Supervisor relationship between lecturers and students

In general, the lectures were in classrooms and I got the feeling back from school. Nor was it divided into lectures and exercises. Rather, there were papers that you had been given as homework and that you then dealt with in the next unit. Contact with the professors was so easy that at first I thought it was the assistants. The teacher-student ratio was really excellent. I also found it interesting that students addressed the professors by their first names, which I found very difficult at first because I was used to the very formal way they were spoken to. In general I felt that the profs and the people in the US and especially in California were doing a lotare more relaxed, helpful and open than in Germany.

Cultural features in California

I also noticed that the Mexican/Spanish influence (particularly in Central and Southern California) was extreme. Starting with names like “Los Angeles, San Francisco, Santa Barbara” etc. you can see the Hispanic influence in many parts of the city. Countless Taco Bells and Mexican joints offering guacamole and tapas dot the cityscape. In addition, the labels on the bus and train are in English and Spanish. The most extreme of the Spanish/Mexican influence was when I was a young man, whom I met through Uber (Uber is the means of transport that is used most frequently there – you use an app to order your personal taxi to your location, where a private individual will pick you up and takes you to your agreed destination) told me that he wants to move away from California because he fears he won’t get a job after university because he doesn’t speak Spanish.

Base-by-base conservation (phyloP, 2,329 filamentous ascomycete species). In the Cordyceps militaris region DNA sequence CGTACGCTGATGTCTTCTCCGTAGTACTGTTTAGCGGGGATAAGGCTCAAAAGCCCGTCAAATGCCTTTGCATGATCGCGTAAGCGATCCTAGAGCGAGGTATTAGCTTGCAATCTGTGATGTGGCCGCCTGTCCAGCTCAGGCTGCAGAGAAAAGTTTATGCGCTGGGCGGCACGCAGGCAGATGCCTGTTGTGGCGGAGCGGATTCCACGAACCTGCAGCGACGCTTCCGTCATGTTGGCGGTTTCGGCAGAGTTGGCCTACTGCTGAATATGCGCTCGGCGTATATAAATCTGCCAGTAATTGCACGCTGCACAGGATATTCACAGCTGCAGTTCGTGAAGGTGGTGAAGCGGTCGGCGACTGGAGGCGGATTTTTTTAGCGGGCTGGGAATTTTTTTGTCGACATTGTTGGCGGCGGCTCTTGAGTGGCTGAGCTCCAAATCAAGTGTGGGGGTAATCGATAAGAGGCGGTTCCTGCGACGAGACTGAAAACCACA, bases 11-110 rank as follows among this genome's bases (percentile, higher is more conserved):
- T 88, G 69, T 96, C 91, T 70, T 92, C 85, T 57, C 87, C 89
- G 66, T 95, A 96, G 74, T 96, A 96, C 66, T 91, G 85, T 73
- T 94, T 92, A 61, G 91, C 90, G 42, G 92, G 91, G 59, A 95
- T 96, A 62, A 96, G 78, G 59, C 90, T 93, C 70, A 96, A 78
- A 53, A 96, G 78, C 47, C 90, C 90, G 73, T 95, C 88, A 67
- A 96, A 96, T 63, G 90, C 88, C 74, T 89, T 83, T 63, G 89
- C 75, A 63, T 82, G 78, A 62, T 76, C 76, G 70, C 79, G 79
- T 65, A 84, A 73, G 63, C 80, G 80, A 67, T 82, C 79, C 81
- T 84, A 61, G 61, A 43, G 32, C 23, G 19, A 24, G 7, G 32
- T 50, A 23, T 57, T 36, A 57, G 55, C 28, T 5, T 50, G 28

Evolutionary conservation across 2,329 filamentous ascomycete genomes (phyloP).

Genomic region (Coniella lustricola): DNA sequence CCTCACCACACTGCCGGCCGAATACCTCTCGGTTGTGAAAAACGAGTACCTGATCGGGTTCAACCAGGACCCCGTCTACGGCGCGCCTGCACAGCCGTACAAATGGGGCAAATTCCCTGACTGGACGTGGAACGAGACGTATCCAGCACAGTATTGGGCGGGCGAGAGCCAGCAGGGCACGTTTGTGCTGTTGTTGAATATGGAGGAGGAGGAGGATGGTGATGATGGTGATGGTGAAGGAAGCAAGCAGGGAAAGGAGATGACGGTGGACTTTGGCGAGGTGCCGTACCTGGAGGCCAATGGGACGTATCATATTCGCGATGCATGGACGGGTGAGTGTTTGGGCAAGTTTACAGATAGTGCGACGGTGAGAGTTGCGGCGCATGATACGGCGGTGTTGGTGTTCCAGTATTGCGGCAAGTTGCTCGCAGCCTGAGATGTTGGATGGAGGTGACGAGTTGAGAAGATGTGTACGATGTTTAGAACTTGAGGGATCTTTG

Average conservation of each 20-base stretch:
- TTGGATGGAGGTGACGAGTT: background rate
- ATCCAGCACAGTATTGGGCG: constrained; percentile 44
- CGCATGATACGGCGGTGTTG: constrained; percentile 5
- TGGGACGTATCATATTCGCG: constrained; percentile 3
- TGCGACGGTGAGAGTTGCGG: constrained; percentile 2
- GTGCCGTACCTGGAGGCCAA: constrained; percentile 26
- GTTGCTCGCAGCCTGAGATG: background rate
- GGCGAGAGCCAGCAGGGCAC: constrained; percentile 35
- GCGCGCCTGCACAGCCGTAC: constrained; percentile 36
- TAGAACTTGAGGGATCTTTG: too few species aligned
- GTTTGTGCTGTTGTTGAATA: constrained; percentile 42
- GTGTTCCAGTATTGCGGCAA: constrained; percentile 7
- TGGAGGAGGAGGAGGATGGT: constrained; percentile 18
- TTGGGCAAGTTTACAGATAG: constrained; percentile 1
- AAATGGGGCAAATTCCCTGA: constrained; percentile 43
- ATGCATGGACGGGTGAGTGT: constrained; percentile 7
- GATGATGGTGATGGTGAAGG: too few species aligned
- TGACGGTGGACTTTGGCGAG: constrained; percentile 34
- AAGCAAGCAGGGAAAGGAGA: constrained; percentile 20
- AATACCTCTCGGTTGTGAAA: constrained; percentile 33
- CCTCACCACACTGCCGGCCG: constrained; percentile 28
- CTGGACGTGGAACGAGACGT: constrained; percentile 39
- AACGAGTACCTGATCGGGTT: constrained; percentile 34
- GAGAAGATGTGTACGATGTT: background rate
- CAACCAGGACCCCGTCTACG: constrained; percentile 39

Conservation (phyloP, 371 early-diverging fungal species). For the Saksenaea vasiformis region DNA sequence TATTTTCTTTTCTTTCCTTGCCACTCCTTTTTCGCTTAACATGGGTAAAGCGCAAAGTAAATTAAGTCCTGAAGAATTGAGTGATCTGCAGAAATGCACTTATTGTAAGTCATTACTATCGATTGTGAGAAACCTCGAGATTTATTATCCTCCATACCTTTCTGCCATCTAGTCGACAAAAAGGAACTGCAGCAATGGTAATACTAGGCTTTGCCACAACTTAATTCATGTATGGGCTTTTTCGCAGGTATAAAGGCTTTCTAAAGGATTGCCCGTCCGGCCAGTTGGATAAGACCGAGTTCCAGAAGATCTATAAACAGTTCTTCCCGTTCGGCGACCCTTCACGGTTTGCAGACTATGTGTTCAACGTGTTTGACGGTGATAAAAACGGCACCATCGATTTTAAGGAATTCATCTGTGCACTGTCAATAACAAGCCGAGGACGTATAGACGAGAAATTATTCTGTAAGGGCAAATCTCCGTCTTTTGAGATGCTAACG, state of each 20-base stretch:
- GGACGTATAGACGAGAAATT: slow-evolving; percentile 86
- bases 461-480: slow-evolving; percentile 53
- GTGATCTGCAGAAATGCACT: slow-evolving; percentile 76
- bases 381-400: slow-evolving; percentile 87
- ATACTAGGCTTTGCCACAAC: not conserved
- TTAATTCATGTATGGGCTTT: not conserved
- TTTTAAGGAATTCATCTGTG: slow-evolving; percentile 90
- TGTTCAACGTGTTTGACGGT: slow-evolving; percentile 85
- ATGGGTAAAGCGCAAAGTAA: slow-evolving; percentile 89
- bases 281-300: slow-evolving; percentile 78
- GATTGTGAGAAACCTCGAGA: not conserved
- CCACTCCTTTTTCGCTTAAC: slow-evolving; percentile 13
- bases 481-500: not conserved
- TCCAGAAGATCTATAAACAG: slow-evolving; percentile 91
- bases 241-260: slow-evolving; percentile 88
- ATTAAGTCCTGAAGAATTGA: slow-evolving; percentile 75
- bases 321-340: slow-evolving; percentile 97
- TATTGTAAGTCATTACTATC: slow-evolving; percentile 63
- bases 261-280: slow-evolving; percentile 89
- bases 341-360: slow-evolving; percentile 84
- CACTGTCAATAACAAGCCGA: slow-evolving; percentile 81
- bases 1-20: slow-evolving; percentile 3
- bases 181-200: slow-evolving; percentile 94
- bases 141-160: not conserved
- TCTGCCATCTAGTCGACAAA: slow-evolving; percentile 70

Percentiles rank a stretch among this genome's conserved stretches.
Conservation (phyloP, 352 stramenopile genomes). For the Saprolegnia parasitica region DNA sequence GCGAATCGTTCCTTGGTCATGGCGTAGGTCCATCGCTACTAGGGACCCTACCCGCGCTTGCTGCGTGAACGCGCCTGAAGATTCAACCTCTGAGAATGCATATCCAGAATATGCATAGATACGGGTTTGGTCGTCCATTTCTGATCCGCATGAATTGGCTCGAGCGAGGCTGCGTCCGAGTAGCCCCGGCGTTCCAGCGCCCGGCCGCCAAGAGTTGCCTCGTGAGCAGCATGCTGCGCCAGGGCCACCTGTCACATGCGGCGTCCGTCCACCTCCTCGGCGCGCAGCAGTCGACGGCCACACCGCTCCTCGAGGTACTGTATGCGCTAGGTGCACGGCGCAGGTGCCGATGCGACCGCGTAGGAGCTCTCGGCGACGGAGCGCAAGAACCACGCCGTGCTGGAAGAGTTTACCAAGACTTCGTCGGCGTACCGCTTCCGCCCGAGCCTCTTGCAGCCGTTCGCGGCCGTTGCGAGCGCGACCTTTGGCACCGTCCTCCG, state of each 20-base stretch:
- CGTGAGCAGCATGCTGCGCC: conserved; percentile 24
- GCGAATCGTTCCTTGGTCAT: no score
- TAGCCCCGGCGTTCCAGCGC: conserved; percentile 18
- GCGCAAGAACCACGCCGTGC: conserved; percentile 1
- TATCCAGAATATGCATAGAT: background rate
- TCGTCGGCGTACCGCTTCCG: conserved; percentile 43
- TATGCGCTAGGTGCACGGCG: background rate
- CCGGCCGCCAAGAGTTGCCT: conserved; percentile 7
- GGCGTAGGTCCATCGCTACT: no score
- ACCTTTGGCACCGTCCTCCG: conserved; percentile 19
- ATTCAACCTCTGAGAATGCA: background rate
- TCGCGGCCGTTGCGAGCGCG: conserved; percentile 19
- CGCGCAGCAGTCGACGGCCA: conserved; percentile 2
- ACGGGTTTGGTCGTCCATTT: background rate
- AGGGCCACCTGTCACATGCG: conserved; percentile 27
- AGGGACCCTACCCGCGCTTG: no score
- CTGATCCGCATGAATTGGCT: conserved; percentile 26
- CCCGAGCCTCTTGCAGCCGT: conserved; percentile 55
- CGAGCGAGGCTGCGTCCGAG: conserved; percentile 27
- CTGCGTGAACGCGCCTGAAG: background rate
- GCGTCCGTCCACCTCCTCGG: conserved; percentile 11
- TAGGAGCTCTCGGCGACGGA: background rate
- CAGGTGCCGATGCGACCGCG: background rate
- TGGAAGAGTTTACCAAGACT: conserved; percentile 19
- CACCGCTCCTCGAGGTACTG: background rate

I often discussed political issues with people. I wanted to hear your opinion on topics like Muslims in the US, Donald Trump or what you think of Germany. Because California is very liberal, I didn’t meet anyone who said good things about Donald Trump. They even bought Donald Trump socks in many markets (I bought a pair too). The Americans were very interested in me, especially since they could hear my accent. When I was asked where I was from, I almost always answered Germany, which made it very easy to start a conversation. I don’t know exactly why, but Germany had a very good reputation with Americans (often also because of the national soccer team) and they were very interested in learning a few German words. I also once mentioned that I come from Turkey, but the response wasn’t as great as in Germany. Maybe it just seemed that way to me. In any case, many Americans are open and tolerant of Muslims, at least in California. There was also an MSA (Muslim Student Association) at the university that was regularly active for students, organizing meetings and seminars on campus.

Campus life

Speaking of campuses. Right now, as I write this report and think back to the time, I get wanderlust. The UCSB campus is one to one like the campus from the “Zoey 101” series on Nickelodeon. Back then, when I watched the series, I could hardly imagine that such a campus existed in reality. The campus was huge, extremely clean (was cleaned every morning before classes started) and the lawns looked like they had been cut with nail scissors. There are skateboarders everywhere, passing you from left and right, your own Starbucks on campus, the college football, baseball, and basketball teams and lots of sun with good vibes. In Isla Vista, which is a district of Goleta and is right next to UC Santa Barbara, parties à la Projekt-X are celebrated on weekends and sometimes during the week (I’m not exaggerating) and the city is 99.99 % made up of students and teenagers.


The semester abroad in California may have been the best time of my life so far and I recommend UCSB to every student who wants to get both a professionally excellent education (ranked 8th in the USA among the top universities) and who is looking for the pure and especially the typical American college lifestyle.